Chambers said for years he worked at Chick-fil-a, and while he could take home as much chicken as he wanted each night, he was never on the same page as his coworkers.

Yet since becoming homeless—or “pansy homeless” as he calls his technology-filled lifestyle—Chambers has met more people, and unlike before, he works to establish deeper relationships with the people he comes into contact with whom he can engage in “quality” conversations.

“I figured the homeless thing, if anything, it would help my dating situation because if not anything else, it’s an icebreaker,” Chambers said, laughing. “Now I have better opportunities to make something happen.”

Of course, Chamber’s experiences have drastically changed, but he’s found that more change doesn’t always mean more challenge.

“For the most part, the university’s got dang good facilities everywhere you look,” he said. “People don’t really take advantage of them, they don’t really appreciate them, I don’t feel like, but they’re everywhere.”

From Sunday night to Friday afternoon, a corner of Auburn’s library transforms into Chamber’s bedroom. The library is open 24 hours during the week, and so far, the security guard hasn’t evicted the student. On the weekends, Chambers sleeps in a tent in the woods near campus.

Chambers found the library within the first week of his homelessness, and although he says the constant lighting is inconvenient when he tries to get some shut-eye, he says it’s better than the sleeping arrangements his first two nights.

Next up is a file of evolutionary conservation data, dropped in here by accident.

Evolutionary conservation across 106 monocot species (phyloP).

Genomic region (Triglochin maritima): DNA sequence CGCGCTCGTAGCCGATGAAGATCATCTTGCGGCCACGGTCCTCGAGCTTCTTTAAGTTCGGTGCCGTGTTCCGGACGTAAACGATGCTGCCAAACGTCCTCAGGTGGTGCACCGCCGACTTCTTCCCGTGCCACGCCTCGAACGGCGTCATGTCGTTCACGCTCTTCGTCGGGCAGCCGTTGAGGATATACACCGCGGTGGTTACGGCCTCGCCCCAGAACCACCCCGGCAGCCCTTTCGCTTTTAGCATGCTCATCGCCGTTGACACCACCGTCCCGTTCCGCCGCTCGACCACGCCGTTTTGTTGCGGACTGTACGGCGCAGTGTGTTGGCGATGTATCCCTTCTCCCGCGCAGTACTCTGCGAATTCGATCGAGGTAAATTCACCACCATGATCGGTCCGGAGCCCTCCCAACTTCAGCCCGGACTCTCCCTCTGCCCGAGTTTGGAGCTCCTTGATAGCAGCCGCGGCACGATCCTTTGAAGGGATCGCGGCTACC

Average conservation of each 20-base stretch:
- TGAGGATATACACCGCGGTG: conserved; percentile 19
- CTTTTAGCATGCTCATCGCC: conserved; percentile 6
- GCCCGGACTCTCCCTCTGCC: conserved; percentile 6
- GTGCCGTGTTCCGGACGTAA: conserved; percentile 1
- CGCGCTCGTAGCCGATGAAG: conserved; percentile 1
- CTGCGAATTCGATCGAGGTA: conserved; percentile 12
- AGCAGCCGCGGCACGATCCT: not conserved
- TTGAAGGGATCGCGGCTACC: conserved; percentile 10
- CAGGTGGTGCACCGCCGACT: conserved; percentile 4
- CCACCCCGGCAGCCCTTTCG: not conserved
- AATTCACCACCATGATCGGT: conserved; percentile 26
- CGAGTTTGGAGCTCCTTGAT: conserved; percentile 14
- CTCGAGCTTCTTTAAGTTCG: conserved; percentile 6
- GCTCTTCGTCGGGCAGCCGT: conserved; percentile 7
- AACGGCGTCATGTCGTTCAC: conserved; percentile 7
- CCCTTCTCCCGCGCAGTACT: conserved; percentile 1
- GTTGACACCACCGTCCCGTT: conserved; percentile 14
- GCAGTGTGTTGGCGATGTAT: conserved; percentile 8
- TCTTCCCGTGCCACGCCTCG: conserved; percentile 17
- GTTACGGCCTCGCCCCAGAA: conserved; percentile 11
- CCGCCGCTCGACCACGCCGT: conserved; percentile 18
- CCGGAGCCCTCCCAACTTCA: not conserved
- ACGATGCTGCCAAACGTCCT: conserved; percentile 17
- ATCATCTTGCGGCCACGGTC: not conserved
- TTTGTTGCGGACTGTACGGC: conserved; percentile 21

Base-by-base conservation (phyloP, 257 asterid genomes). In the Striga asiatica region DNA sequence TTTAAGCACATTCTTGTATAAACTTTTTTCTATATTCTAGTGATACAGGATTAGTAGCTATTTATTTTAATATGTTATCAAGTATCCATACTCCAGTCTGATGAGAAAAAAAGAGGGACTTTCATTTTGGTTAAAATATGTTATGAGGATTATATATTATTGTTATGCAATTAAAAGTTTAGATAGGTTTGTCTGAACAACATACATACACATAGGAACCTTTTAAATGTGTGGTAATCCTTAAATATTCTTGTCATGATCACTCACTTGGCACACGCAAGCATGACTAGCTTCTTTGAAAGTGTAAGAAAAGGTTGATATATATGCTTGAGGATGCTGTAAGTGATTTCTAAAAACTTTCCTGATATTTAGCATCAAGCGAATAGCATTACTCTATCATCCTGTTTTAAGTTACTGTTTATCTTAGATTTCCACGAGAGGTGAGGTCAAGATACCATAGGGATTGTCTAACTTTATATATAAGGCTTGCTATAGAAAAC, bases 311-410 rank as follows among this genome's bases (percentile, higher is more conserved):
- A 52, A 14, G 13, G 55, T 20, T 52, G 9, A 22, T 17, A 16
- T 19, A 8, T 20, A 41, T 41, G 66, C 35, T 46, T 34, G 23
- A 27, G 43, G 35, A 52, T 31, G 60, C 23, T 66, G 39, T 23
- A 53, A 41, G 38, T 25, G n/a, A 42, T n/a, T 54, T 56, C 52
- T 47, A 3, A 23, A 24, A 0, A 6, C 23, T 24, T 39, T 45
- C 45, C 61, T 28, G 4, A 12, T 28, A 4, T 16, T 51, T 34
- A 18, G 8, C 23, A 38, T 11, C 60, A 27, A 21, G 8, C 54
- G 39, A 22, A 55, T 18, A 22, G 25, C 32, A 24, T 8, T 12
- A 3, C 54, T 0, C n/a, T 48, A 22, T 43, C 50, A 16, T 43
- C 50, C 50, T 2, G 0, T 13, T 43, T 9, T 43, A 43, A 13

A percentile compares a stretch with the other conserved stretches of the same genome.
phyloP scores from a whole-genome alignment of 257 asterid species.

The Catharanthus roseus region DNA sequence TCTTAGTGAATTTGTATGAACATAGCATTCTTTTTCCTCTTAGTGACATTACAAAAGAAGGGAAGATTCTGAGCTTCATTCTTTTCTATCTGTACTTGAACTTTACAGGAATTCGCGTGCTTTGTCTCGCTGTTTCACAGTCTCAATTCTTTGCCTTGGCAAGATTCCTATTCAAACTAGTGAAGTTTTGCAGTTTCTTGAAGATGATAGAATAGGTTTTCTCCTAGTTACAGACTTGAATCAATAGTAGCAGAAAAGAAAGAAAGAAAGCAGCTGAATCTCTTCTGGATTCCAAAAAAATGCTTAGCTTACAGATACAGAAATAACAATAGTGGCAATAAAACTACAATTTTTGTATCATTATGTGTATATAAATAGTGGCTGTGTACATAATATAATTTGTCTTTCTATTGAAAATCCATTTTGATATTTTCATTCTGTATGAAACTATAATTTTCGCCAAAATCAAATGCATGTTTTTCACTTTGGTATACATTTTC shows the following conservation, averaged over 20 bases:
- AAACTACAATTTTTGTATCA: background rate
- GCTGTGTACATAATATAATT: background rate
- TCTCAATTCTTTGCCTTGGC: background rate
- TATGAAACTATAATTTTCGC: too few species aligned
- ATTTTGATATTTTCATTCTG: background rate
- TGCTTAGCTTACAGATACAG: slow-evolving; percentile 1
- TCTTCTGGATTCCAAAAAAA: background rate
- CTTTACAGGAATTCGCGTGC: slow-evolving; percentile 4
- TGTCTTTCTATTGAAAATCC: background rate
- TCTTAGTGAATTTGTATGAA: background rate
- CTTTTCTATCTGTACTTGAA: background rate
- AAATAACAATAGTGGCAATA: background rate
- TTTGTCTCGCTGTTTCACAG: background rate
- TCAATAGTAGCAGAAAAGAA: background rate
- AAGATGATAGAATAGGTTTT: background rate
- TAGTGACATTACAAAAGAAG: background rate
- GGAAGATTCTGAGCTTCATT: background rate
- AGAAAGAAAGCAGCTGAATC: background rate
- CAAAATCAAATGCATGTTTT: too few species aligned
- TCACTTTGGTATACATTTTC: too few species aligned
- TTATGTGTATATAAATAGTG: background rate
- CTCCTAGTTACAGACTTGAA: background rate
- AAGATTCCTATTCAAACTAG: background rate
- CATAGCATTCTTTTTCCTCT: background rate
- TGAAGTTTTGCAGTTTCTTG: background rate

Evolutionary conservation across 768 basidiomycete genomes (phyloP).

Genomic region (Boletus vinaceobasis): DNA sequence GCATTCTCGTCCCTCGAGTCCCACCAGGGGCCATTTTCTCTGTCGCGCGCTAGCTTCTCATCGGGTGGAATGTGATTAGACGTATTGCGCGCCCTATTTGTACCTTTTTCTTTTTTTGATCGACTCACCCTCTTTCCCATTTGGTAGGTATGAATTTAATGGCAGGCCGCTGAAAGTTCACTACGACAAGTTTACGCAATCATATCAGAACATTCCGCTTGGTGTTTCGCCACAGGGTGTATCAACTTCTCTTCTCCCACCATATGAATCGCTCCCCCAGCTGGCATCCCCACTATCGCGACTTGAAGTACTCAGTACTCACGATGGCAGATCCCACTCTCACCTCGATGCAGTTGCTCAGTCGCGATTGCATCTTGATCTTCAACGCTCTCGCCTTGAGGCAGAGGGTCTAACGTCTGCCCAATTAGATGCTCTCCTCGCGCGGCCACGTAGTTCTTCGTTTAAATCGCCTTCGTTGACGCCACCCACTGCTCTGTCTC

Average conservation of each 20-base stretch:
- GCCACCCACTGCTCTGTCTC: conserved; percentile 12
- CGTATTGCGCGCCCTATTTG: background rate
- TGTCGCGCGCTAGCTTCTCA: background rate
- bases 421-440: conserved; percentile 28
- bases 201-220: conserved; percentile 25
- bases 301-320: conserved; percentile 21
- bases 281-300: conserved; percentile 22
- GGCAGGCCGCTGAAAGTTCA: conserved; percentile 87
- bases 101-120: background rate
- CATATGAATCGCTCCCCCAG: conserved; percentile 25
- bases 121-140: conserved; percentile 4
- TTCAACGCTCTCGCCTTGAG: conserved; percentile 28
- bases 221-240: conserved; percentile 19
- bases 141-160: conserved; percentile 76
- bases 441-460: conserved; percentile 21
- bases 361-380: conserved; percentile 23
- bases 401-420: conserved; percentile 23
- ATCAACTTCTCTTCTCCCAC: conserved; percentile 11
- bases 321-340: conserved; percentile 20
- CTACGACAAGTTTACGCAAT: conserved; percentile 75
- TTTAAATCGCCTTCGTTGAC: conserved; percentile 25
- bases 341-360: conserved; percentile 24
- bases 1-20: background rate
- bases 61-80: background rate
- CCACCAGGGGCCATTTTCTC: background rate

A tent in the woods was his first home after his apartment. And while it has remained his sleeping arrangement for Friday and Saturday nights, Chambers dislikes the hike through the woods. He also didn’t have a sleeping pad that first night, which lowered his comfort level quite a bit.

The second night of his homeless experiment, Chambers became an explorer. The inquisitive Millennial found an abandoned apartment building near campus. A white truck in the parking lot almost deterred him, but Chambers overcame his fear and tried various unlocked doors until he found an apartment that wasn’t too dirty. But abandoned apartment buildings can be spooky at night, and with the weird feeling he had all night, Chambers, too, abandoned it.